Does Katie Couric Believe in Time Travel?

Maybe CBS knows something NASA doesn't.    

Time travel is supposed to be impossible, but CBS apparently suspects teens from 2005 leaped forward to 2007, watched pro-life movies Juno and Knocked Up, lost their fear of unplanned pregnancy, returned to 2005, fooled around, and delivered babies in 2006.

In a January 24 segment called “Teen Births,” CBS Evening News anchor Katie Couric sounded the alarm about two statistics she apparently found disturbing:

“The government reported this month that the birth rate for teens between 15 and 19 rose 3 percent in 2006 … Meanwhile, the overall abortion rate [as of 2005] has fallen to the lowest level in 30 years.”

Sounds like Couric would be relieved if more teen mothers were choosing to abort their babies. 

Couric continued:

“These are trends we're also seeing on the big screen, and some are wondering if there's a connection.” 

No hint of time travel yet.  But the CBS segment never goes on to suggest that a growing national rejection of abortion, borne out by the 2005-2006 statistics, might have led Hollywood to produce pro-life movies in 2007.  Instead, the piece suggests that the pro-life movies are making teenagers less fearful of getting pregnant and bringing their babies to term.  Star Trek: Enterprise, anyone?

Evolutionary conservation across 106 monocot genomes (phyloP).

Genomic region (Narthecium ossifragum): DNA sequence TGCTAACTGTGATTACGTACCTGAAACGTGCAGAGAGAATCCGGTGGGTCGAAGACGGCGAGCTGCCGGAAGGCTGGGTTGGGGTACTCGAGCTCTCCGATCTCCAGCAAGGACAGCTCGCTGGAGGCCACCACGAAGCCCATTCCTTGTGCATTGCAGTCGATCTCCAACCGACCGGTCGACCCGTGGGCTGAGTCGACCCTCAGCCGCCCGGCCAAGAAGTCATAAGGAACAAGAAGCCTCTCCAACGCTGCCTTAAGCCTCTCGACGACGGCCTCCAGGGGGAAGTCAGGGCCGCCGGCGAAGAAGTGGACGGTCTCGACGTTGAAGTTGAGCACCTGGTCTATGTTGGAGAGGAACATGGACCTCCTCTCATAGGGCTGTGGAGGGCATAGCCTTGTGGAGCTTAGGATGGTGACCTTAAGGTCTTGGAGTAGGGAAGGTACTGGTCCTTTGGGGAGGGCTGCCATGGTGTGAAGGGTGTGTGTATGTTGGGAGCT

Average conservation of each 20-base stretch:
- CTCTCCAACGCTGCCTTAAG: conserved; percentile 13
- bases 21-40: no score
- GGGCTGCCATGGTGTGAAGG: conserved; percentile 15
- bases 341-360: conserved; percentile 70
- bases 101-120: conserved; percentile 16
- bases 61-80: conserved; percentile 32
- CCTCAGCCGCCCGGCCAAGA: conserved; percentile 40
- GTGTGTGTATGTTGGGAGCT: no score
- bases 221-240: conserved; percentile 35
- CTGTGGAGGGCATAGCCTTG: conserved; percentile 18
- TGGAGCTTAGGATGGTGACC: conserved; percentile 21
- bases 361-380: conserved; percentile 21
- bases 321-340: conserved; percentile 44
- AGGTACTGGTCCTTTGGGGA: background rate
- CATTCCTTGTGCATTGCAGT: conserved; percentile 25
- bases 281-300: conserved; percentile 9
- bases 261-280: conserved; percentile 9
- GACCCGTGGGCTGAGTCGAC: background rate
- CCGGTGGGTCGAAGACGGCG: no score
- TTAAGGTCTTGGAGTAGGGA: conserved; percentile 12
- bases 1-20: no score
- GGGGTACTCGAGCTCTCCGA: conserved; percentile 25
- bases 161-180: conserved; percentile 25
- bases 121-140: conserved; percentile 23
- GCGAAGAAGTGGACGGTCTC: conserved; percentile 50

CBS reporter Ben Tracy:

While there is debate as to why teenaged pregnancies are up and the abortion rate is at its lowest since 1981, the fact remains that 750,000 teenaged girls will get pregnant this year. It's unclear whether Hollywood is imitating life or it's the other way around.

Ignoring the calendar problem, Tracy comes down on the “life imitating Hollywood” side:

“But recent films such as Knocked Up and Juno where both women have their babies...make getting pregnant look like a bump in the road.”

Tracy asks a high school girl, “Is your sense what you're seeing in the movies and on TV doesn't necessarily jive with what would happen in real life?

The girl replies, “She gets pregnant and she has the baby, and puts it up for adoption, and her life goes back to normal.”

Cut to Juno: “We can just pretend this never happened.”

Back to Tracy: “A Hollywood ending that rarely plays out in the high school hallway. Ben Tracy, CBS News, Los Angeles.”

Brian Fitzpatrick is senior editor at the Culture and Media Institute, a division of the Media Research Center.